- Final Decision
- An arbitration award was issued in London – Glasworthy came to the Singapore courts and obtained leave to enforce the award. Glory Wealth Shipping (GWS) applied to set aside the order granting leave to enforce. The 2010 Refusal to grant application to set aside order granting leave to enforce arbitration award USD 40million application was dismissed, but dissatisfied, GWS appealed on three grounds – that the award contained a decision on the matter beyond the scope of submissions to arbitration; that the arbitral procedure was not in accordance with the agreement of the parties and the enforcement of the award would be contrary to the public policy of Singapore. The Court held that GWS was not entitled to apply to set aside the order granting leave to enforced, which amounted to an abuse of process, as GWS had elected to proceed in the English courts. In the alternative, GWS had not sufficiently established the grounds asserted on appeal.
- Refusal to grant application to set aside order granting leave to enforce arbitration award
- Final Decision
- A dispute arose between the parties pursuant to a charter party, which provided that any disputes arising should be referred to arbitration in London, with one arbitrator to be appointed by each party unless the parties agreed on a single arbitrator. Minoutsi appointed an arbitrator. As Continental failed to nominate an arbitrator, Minoutsi called upon its arbitrator to assume the function of sole arbitrator. Upon giving notice to both parties, the arbitrator made his award in favour of Minoutsi. Minoutsi then began an action in Singapore against Continental for the sum awarded by the arbitrator in London. It then applied to the Singapore court for leave to sign final judgment against Continental under O 14 of The Rules of the Supreme Court 1970.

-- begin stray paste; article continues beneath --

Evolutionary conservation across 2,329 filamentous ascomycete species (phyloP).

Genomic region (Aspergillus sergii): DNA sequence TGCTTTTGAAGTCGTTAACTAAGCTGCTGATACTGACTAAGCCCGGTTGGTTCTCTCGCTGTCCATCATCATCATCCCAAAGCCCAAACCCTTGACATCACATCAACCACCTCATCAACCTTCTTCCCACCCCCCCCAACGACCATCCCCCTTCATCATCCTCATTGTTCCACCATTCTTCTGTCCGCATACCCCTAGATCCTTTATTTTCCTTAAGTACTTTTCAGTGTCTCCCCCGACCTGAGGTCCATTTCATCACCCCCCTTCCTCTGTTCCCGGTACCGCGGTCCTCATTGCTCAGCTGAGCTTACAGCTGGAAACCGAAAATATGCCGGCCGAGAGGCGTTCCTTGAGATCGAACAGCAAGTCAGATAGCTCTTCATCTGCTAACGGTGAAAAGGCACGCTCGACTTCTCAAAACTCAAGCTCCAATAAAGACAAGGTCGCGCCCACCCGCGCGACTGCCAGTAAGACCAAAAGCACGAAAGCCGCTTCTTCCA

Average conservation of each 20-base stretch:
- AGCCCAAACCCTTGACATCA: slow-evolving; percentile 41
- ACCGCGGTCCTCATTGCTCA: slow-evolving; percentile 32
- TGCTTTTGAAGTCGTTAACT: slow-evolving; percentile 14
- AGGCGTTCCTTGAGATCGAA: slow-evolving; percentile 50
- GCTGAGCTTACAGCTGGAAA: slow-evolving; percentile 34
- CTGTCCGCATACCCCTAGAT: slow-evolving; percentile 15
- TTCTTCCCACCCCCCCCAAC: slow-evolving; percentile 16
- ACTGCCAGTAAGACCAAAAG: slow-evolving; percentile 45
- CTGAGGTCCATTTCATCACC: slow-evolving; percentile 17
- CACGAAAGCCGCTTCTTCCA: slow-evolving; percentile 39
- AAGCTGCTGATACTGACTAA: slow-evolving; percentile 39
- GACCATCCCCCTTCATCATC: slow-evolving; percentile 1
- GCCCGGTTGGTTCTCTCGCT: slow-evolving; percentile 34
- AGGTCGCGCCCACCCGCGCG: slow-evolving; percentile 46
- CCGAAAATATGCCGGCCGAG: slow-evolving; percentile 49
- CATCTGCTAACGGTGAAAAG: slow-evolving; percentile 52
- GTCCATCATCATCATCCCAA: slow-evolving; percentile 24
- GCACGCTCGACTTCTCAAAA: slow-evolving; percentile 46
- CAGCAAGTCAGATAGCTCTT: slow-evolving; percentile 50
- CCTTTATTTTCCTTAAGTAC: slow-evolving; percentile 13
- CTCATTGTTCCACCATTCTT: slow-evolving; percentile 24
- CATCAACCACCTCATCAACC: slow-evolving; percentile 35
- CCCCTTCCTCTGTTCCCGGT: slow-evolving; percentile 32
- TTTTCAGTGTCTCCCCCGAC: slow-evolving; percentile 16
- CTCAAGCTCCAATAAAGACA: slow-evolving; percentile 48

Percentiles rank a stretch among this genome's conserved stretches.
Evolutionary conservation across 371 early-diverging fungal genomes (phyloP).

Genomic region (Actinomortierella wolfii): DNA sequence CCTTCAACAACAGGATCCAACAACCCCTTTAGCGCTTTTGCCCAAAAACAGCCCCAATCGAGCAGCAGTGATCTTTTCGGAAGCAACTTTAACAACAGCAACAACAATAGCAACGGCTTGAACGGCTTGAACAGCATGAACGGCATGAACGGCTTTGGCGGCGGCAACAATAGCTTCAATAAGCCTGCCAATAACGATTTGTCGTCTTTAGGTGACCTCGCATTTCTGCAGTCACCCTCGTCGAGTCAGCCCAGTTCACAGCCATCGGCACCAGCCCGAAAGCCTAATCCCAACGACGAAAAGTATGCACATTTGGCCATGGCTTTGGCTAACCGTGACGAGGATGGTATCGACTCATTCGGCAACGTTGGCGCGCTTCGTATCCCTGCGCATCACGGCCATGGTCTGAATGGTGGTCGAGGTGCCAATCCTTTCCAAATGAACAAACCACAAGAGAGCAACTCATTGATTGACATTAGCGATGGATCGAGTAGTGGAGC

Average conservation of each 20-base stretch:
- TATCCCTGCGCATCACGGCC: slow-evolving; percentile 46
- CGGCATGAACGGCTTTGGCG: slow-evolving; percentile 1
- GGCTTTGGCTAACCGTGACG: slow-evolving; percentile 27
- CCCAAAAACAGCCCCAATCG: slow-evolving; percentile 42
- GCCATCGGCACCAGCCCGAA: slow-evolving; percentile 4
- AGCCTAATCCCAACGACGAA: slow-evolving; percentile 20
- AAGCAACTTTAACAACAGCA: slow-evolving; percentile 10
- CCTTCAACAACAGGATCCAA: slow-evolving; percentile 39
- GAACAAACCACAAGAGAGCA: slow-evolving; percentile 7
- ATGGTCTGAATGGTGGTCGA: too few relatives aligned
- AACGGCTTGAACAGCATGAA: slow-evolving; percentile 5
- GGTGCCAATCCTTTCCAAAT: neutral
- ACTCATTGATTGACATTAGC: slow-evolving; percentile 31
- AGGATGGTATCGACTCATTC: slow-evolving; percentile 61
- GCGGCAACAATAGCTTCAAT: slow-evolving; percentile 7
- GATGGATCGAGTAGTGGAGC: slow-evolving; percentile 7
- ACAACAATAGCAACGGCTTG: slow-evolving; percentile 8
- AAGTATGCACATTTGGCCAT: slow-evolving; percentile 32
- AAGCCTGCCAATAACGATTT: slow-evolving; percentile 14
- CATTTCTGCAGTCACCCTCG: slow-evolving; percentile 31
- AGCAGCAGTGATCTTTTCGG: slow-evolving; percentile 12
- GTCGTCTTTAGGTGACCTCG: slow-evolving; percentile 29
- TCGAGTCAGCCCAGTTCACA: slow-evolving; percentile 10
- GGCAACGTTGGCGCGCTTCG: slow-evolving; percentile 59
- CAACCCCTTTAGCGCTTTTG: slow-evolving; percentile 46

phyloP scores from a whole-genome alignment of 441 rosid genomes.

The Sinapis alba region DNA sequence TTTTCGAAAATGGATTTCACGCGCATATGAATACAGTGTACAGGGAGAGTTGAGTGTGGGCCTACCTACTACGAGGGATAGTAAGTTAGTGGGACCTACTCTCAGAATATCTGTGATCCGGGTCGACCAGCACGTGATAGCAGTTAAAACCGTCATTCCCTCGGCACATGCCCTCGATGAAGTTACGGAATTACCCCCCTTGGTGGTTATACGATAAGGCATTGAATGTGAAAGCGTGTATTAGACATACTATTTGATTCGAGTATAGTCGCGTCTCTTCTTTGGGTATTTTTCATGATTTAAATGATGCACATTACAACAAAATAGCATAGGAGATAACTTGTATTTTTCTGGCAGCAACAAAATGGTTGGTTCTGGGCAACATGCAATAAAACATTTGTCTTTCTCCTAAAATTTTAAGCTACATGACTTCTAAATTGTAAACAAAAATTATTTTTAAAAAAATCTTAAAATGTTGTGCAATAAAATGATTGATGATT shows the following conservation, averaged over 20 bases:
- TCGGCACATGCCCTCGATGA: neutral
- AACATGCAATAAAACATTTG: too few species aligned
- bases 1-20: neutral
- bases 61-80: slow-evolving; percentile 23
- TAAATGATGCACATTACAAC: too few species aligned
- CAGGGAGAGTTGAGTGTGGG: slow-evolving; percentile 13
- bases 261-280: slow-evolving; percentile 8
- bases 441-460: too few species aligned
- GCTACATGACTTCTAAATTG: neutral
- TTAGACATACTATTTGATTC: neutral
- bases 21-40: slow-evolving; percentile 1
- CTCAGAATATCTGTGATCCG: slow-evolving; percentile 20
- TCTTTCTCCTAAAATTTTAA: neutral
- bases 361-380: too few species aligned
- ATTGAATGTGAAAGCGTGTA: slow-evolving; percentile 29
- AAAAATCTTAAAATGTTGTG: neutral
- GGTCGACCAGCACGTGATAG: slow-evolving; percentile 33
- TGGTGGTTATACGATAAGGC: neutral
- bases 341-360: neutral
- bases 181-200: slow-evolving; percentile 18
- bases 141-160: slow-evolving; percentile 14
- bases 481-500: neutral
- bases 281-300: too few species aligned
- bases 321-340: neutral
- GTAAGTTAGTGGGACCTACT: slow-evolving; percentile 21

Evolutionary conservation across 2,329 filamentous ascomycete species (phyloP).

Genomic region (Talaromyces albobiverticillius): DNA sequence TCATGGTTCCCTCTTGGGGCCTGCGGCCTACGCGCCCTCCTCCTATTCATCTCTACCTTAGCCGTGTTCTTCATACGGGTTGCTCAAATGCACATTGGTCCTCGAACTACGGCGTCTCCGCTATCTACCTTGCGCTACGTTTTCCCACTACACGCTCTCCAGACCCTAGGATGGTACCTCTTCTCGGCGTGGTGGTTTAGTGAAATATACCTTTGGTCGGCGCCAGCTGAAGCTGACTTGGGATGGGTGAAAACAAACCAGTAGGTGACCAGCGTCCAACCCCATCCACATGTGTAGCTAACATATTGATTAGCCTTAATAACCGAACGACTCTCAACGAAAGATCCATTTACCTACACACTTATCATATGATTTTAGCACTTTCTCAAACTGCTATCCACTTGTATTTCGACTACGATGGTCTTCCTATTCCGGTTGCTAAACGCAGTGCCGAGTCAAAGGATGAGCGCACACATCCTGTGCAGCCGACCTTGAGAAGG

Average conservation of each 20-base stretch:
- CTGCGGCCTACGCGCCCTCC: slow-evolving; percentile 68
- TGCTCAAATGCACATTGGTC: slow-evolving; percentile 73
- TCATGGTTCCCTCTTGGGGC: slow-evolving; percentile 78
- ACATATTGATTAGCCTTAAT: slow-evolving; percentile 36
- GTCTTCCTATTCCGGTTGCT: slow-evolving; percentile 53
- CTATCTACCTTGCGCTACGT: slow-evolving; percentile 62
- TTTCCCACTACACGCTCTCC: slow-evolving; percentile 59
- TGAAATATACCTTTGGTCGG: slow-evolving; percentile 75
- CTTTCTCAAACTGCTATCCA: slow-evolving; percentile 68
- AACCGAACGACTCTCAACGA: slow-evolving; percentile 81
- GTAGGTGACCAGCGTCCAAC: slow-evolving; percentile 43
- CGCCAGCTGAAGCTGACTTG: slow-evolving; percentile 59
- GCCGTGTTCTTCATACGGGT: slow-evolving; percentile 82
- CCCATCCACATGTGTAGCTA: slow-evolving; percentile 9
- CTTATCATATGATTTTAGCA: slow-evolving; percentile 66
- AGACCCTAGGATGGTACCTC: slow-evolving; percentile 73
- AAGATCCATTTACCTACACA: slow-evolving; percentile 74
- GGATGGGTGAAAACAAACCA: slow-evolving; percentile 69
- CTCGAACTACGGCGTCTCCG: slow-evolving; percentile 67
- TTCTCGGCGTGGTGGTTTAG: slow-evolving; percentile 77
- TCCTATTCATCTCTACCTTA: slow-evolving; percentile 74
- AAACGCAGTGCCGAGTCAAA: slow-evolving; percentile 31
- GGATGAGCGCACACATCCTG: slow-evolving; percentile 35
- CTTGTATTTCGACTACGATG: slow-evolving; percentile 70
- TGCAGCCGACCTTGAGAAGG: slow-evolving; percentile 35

Continental opposed the application and argued that the arbitration award was bad because Continental had not nominated an arbitrator, and had not agreed that the law of England would apply to the arbitration. The Court held that the arbitration was conducted in accordance with the charter party and the award was thus a good one. The charter party was silent as to what law should govern the arbitration and also as to what should take place if one of the parties failed to nominate an arbitrator when called upon to do by the other party. As such, with the parties’ agreement that the arbitration should take place in London and in the absence of any specific provisions to the contrary, the law of England should apply to the arbitration proceedings.
- Allowed leave to sign final judgment (of arbitration award) against Continental